Another tactic that people use is to rely on outward signs of wealth as “proof” of financial success. “I must be doing all right if I can afford this Escalade,” they think, but when you’re barely able to keep food on the table, and most of your income goes to debt payments, you’re not building wealth. You’re robbing the future to pay the past.

Yet another tactic that people use is to focus entirely on one single metric that looks like it’s going well and then revert to old behaviors with everything else. They start contributing to retirement and look exclusively at that retirement number going up. Meanwhile, they’re racking up credit card debt and are behind on their mortgage payments, but their retirement balance is going up so everything must be great!

I’ve seen all of these responses. Each one of them allows people to either give into pure negativity when assessing their financial progress or else allows them to avoid any sort of honesty when looking at their money situation.

Here’s the truth: You want honesty, but not negativity. Honesty means that you’re seeing the truth and recognizing that it’s not all good but it’s not all bad, either. It means that you see that you are making progress but that you can still do better and it opens you up to finding ways to do better, which is one of the most important elements of financial success. Negativity, on the other hand, puts an enormous emphasis on the negative and convinces you that your good efforts have far less value than they actually do, which is disheartening and can often convince people to fall away from their financial progress.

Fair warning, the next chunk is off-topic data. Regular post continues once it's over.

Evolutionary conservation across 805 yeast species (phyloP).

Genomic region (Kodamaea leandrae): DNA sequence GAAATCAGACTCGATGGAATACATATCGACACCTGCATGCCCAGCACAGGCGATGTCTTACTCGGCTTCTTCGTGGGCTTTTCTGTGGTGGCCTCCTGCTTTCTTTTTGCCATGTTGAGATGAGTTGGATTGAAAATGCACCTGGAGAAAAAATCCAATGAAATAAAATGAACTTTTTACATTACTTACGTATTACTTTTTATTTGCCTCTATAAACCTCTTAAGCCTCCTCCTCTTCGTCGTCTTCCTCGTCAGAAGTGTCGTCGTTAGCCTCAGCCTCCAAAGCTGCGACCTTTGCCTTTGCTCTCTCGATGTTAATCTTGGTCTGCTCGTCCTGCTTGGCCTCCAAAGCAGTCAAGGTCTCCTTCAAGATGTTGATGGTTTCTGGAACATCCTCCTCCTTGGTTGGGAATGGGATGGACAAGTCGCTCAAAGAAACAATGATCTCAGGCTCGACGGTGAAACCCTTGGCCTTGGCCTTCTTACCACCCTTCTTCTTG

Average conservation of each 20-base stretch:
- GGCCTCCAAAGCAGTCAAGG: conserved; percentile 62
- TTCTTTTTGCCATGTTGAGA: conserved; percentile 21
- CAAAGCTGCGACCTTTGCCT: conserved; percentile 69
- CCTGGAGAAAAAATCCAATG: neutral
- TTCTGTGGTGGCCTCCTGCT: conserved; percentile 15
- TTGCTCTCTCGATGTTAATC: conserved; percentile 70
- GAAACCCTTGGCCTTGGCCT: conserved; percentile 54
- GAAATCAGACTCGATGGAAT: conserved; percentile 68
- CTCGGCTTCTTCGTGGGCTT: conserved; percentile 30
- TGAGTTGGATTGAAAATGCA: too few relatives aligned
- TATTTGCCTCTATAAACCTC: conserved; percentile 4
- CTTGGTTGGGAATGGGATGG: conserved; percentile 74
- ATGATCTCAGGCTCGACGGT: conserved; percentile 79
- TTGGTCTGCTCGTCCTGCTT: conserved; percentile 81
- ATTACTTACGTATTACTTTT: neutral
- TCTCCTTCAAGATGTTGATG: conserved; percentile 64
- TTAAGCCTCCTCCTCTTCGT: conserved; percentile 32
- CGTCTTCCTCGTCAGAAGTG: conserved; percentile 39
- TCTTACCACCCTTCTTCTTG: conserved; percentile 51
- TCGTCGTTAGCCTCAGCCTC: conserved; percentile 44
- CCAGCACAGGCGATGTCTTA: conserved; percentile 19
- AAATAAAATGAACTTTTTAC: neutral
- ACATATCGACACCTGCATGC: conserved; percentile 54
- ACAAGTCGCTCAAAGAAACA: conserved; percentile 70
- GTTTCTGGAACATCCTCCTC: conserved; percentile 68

How, then, can you look at your financial progress with honesty – allowing yourself to see the good and the bad – without giving into negativity?

First, stop comparing yourself to others. A lot of negativity about personal finance comes from people comparing themselves to others. If they’re doing well at saving, they’ll compare their possessions and current lifestyle to others and feel inadequate and jealous. If they respond by cutting back their savings, they’ll quickly start to convince themselves that big financial goals are impossible. The root of that negative feedback is other people, and comparing yourself to others is useless.

Remember, you have no idea what a person’s full life picture looks like – how much debt they have, how much help they’re being given from the Bank of Mom and Dad, or anything else. Comparing your situation to anyone else based on a few signs that you can see from the outside is a huge mistake.

Instead, focus your comparisons on yourself. Keep your eyes squarely on the direction of your own progress and let other people do their own thing. Compare your situation now with what it was in the past and look at the positive change that’s occurred due to your financial and professional efforts. The goal here is to see that you are making real progress and to see how little changes really do accelerate that progress.

Second, use your recent past for comparisons. I recommend using your financial state from a month ago and, if you have the information, a year ago as guideposts (we’ll get to how to specifically do that next). You can also use the moment of your financial turnaround as a guidepost, too, mostly in a “see how far you’ve come” way for inspiration, not because it’s particularly useful.